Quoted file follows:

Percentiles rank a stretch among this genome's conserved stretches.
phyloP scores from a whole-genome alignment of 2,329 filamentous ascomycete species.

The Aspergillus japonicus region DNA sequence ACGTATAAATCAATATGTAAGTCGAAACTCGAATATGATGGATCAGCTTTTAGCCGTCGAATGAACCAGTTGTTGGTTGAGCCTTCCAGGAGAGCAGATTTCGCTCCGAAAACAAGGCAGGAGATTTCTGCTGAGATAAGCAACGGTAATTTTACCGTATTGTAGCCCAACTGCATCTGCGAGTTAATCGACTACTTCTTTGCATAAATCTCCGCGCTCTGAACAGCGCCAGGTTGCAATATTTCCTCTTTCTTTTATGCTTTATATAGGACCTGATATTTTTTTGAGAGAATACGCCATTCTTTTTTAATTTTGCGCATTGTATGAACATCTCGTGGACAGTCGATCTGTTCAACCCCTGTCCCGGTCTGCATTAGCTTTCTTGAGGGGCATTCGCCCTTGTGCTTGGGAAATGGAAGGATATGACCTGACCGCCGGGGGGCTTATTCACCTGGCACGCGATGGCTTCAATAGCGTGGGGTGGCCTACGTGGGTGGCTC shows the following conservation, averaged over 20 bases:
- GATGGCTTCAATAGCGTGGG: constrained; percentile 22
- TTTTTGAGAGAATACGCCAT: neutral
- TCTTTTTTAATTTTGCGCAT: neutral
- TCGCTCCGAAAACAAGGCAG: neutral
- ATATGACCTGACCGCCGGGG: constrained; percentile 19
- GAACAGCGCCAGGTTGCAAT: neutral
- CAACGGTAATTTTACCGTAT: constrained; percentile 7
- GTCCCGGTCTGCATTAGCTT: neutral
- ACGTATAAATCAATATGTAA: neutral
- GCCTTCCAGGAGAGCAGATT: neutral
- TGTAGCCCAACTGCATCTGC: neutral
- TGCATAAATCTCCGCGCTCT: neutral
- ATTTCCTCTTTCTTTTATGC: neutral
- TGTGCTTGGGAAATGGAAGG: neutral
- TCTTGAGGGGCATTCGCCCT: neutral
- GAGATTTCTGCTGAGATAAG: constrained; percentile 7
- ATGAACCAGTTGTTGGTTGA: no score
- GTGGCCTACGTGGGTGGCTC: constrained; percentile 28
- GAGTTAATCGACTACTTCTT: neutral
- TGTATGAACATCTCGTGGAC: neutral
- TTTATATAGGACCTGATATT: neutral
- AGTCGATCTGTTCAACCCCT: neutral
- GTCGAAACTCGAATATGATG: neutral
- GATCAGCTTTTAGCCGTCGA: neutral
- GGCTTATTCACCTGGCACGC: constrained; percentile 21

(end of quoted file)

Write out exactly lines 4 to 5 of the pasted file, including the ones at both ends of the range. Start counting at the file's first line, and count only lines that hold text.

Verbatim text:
- GATGGCTTCAATAGCGTGGG: constrained; percentile 22
- TTTTTGAGAGAATACGCCAT: neutral